I am so at home in Dublin, more than any other city, that I feel it has always been familiar to me. It took me years to see through its soft charm to its bitter prickly kernel - which I quite like too.

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Humanism Comes to Town

Toby Barnard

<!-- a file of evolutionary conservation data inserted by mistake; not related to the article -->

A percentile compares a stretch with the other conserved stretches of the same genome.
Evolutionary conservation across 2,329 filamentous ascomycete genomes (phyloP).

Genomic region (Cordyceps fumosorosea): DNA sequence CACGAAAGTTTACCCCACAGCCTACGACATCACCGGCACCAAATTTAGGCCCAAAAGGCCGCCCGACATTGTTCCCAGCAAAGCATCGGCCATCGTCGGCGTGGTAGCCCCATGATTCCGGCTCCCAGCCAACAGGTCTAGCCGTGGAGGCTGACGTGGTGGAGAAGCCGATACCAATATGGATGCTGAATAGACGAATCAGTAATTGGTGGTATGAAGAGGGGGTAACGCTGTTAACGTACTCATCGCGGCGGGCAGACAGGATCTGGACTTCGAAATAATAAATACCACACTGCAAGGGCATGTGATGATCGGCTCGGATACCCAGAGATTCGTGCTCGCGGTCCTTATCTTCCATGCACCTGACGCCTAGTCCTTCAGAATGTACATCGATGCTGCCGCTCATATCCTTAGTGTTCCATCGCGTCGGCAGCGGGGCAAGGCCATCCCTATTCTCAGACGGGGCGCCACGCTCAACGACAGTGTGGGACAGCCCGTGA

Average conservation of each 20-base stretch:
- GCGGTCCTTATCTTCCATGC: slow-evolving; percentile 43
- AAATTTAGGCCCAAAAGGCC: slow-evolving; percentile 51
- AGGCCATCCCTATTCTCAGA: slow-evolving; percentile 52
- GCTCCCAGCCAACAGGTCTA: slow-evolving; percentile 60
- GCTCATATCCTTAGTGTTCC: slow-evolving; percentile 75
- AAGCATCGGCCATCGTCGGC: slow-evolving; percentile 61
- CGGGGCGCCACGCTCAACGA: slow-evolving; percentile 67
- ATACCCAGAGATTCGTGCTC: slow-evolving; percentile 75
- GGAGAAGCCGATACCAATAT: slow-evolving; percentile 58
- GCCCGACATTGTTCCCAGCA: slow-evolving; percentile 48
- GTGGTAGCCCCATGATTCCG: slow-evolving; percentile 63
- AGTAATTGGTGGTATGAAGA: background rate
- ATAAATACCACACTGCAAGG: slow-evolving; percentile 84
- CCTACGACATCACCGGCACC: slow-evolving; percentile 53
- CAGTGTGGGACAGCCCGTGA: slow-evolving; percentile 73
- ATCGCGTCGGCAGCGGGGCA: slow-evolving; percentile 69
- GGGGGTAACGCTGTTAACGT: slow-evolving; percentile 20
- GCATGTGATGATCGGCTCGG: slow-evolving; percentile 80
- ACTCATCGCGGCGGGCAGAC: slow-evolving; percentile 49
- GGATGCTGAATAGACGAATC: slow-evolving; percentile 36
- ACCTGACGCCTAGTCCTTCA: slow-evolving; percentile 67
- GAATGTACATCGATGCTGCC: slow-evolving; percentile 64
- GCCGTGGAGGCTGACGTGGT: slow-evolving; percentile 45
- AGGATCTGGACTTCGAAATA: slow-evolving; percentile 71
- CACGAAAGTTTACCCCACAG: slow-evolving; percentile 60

Dublin: Renaissance City of Literature, edited by Kathleen Miller and Crawford Gribben, Manchester University Press, 256 pp, £80, ISBN: 978-526113245 These essays arose from the wish to buttress Dublin’s claim to be a city of literature, recognised by UNESCO in 2010. The explorations seek to trace a bookish ancestry back to the Renaissance of the sixteenth century. Given the position of Ireland as a part of western Christendom and its constant traffic – in ideas as well as commodities – with much of Europe, it would be surprising indeed if Dublin had not participated in such a pervasive international movement. Yet, as the essayists and editors admit, there were obstacles. Most obviously, Ireland’s position on the edge of Europe may have delayed the arrival of novelties, whether goods or notions. Dublin, unlike Paris, Rome, Antwerp, Augsburg or Rotterdam, was not a staging post on longer journeys, nor a particularly popular destination in itself. Accordingly the buzz which came from strangers who passed through or lingered was not loud. Yet wars and their aftermath, notoriously the expansion of the apparatus of English authority in the kingdom, drew soldiers and administrators, many of whom already knew the Low Countries, Central Europe and even Italy. Moreover, St Patrick’s Purgatory lured intrepid pilgrims, including at least two from Hungary. The account of one of these pilgrimages undertaken in 1411 and compiled by a Dublin bureaucrat named James Yonge is discussed by Theresa O’Byrne. She suggests that a brisk demand for scribal publications, such as Yonge’s, existed among educated Dubliners. Turbulent politics, with English rule regularly resisted and then forcefully reimposed, were not in themselves an impediment to intellectual innovation. Indeed, as many continental cities suggest, they could stimulate speculation. But, as this volume concedes, some of the features that elsewhere assisted or resulted from the Renaissance were missing from Dublin: no vibrant centre of learning; only an attenuated court to patronise learning and literature; a slow and feeble development of local printing. Yet the place was populous and, for a minority, prosperous. Traders, administrators, soldiers and clerics arrived from overseas, as did manuscripts, engraved images, and – gradually but in increasing quantities – printed books. It was the pace at which the Renaissance might infiltrate, and the depth to which it might penetrate, that were – and remain – uncertain. Also, and here the collection is less forthcoming than might be wished, what the…



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